After Meyer Schapiro died, in 1996, William S. Rubin, the influential former curator from the Museum of Modern Art, commented to The New York Times how “Few art historians have [had] the eye and mind of a Meyer Schapiro. And none of those shared his extraordinary humanity.” The literary critic Irving Howe recounted how, for him, receiving Schapiro’s praise for something he had written, had been "the single highest reward to which I could aspire.” For painter R.B. Kitaj, a visit from Schapiro had been “like having Plato in the living room!"
In a long tribute to Schapiro, philosopher Marshall Berman, speaking for many whose orbits had intersected with the scholar's over the years, relished how “Meyer bathed us in art that made us see the joy and beauty of modern life.”
Who was this professor of art history who had such a profound effect on those who encountered him?
Meir Schapiro was born on September 23, 1904, in the Lithuanian town of Siaulia, then part of the Russian empire. His father was Nathan Menachem Schapiro, a bookkeeper who had exchanged traditional religious belief for a belief in the values of the Enlightenment and of the socialist Bund. His mother was the former Fanny Adelman.
Two years after Meir’s birth, his father sailed for New York, and after he had found a job teaching at the Yitzchak Elchanan Yeshiva, on the Lower East Side, he brought over the rest of the family, which also included Meir’s older brother, Morris, who became a successful investment banker and a chess champion.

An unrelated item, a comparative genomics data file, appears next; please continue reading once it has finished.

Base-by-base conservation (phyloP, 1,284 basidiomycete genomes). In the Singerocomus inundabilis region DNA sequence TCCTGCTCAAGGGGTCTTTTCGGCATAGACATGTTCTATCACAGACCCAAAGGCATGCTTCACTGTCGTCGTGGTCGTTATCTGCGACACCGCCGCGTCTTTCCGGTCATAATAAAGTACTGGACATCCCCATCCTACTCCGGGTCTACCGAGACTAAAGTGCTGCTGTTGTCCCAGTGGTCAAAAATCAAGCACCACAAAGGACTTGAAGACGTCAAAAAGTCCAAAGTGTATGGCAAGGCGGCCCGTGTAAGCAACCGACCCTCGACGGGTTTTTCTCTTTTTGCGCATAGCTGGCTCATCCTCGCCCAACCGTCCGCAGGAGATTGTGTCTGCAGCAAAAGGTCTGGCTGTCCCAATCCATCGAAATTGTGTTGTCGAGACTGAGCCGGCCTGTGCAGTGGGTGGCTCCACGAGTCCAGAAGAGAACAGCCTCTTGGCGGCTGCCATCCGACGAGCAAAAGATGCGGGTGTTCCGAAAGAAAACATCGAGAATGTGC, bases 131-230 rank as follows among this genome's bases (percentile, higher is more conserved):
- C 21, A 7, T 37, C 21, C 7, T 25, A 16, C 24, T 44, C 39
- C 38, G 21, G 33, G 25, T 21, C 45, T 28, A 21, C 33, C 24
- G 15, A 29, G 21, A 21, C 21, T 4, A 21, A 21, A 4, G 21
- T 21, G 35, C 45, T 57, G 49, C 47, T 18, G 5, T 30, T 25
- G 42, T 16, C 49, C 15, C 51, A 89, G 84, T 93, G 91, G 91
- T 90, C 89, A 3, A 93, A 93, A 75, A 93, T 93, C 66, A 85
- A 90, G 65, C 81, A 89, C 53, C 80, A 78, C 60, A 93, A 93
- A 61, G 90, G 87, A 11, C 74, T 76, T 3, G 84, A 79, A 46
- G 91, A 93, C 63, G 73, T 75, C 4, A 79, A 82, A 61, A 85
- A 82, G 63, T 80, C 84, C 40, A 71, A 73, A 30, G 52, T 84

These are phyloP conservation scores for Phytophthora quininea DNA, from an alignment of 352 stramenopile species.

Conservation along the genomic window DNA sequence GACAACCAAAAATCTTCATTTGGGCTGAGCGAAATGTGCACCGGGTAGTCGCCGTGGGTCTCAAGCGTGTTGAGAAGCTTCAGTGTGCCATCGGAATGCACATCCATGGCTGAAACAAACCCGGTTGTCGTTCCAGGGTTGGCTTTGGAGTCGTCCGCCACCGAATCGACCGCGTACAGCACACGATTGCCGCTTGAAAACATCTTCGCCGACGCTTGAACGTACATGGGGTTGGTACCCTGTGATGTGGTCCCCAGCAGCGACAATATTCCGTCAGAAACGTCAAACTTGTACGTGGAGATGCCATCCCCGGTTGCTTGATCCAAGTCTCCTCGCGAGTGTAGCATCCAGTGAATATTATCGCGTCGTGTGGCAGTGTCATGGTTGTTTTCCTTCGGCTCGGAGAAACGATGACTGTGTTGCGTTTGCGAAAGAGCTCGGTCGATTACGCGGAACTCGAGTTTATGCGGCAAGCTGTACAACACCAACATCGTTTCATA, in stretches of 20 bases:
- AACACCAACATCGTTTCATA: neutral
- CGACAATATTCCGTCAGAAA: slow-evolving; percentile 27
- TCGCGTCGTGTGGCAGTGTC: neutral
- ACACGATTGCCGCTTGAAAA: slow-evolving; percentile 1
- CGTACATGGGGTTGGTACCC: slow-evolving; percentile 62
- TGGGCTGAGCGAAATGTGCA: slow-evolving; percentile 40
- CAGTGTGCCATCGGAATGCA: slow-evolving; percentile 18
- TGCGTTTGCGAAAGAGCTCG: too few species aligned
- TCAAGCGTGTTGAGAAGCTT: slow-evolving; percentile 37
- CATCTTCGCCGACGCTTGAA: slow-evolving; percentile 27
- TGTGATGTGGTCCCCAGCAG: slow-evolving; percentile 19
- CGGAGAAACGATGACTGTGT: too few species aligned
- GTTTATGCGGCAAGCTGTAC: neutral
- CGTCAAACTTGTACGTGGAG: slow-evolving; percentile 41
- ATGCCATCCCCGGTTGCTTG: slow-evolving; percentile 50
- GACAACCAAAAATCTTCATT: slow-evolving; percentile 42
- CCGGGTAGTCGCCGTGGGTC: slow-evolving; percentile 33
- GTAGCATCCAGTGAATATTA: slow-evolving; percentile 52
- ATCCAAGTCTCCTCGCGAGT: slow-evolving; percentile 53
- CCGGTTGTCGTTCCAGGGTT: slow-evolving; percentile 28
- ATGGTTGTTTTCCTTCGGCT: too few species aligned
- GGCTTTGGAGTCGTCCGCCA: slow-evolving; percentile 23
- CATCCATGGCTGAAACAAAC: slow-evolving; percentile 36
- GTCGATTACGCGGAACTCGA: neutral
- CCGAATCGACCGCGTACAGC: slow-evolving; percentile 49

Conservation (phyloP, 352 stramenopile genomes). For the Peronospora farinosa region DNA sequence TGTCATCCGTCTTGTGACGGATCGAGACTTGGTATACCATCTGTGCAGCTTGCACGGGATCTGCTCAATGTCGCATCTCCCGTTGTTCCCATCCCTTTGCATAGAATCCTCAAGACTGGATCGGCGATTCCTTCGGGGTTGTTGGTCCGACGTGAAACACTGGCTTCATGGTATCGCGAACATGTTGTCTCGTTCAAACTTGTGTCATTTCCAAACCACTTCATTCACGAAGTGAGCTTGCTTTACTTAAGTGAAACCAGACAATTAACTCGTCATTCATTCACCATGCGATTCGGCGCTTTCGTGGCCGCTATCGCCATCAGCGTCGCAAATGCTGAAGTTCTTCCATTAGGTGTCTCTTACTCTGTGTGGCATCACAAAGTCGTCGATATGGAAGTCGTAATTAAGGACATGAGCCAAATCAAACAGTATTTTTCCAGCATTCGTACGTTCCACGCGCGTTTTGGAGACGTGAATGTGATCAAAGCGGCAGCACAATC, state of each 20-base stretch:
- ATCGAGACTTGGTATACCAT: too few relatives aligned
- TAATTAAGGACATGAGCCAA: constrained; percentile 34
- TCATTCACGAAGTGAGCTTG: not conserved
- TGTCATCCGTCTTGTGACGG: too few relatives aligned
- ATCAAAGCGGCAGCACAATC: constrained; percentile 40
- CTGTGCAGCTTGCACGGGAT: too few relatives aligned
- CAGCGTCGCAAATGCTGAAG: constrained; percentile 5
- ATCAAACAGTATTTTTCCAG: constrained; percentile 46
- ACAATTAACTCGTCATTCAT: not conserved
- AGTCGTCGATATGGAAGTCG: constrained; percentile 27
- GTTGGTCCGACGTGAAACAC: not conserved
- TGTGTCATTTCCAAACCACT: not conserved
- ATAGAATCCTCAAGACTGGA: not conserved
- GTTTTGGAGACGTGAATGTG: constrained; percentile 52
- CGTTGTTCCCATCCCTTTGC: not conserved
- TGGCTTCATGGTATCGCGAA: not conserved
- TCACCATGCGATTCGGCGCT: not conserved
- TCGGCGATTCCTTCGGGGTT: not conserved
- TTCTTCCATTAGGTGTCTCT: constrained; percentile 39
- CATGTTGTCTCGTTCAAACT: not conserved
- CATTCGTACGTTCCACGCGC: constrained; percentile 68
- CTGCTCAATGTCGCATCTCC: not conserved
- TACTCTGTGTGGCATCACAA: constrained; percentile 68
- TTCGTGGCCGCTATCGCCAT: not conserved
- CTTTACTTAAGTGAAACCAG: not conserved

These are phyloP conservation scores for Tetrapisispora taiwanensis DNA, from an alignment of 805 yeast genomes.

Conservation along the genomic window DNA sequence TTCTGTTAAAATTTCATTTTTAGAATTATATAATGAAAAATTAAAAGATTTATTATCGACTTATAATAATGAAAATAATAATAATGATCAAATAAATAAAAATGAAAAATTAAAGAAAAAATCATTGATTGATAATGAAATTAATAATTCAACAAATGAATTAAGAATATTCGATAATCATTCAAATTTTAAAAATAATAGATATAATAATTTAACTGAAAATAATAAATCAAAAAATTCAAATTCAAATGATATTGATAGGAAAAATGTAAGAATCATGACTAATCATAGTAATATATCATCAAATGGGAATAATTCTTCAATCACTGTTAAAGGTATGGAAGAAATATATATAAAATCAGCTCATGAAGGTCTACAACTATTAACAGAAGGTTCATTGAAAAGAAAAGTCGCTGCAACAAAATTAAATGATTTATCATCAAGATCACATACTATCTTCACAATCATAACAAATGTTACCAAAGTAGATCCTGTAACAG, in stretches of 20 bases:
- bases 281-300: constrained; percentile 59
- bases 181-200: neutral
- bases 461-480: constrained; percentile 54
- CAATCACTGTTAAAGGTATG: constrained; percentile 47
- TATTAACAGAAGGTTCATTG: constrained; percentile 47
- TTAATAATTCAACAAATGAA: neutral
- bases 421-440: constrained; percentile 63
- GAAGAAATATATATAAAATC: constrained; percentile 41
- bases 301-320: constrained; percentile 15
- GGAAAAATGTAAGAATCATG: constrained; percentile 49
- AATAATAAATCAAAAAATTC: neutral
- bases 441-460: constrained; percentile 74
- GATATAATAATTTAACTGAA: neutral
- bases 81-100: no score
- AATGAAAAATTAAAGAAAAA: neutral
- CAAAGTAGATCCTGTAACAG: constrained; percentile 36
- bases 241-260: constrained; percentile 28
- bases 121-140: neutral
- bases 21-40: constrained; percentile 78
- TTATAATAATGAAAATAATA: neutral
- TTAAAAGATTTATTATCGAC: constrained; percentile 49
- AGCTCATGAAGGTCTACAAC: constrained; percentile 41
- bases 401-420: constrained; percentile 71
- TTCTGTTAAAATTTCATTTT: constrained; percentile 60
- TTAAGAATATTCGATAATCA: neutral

On his arrival at Ellis Island, Meir had his name Americanized to “Meyer.”
The family, which spoke Yiddish at home, lived in the Brooklyn neighborhood of Brownsville, where Meyer attended P.S. 84, before enrolling at Boys High School. In the evenings, he was the lone child in a painting class at the Hebrew Education Society, and, throughout his life, he continued making art of his own. He also sat in on lectures at the Young People’s Socialist League, and remained a democratic socialist throughout his life.
Art in strict context
In 1920, at age 16, Schapiro entered Columbia College. He studied art and philosophy, and developed a reputation for a razor-sharp mind, which, when he used it to demonstrate to teachers the error of their thinking, sometimes yielded what classmates would refer to as a “Schapiric victory.”
After earning his B.A. in 1924, Schapiro was turned down for graduate study at Princeton, but had his application turned down, because he was a Jew, he suspected. Instead, he returned to Columbia, where he not only attained both his master’s and doctorate, but also spent his entire teaching career.
One of the principles that guided that career was Schapiro’s belief that art, all of it, had to be considered within the social and cultural context in which it was made. For him, according to the website theartstory.org, “art could not be separated from the artist, and the artist was inextricably linked to his social setting and conditions.”
Schapiro’s PhD thesis was about the design and mosaics of the 12th-century French Moissac Abbey, France. But, parallel to his expertise on medieval art, Schapiro was also a champion of modern art. His lectures at the New School for Social Research, between the years 1936 and 1952, attracted many working New York artists.
Stories about the inspiration he offered many of them are legion. They include Willem de Kooning, who, in 1952, had put his part-abstract, part-figurative painting “Woman I” aside, out of frustration. After a visit from Schapiro, who urged him to return to the work, de Kooning completed the canvas, which became the first of an important series in his career.
Schapiro remained politically engaged as an intellectual, and in 1954 was one of the founding editors of the left-wing intellectual journal Dissent, together with Irving Howe and Michael Harrington. Yet, he remained close with Whittaker Chambers, a college friend, who became a bete noire of the American left after he left the communist party and testified against Alger Hiss in a celebrated trial.
In 1931, Schapiro married Lillian Milgram, a pediatrician, and the two were together until Meyer's death, on March 3, 1996.
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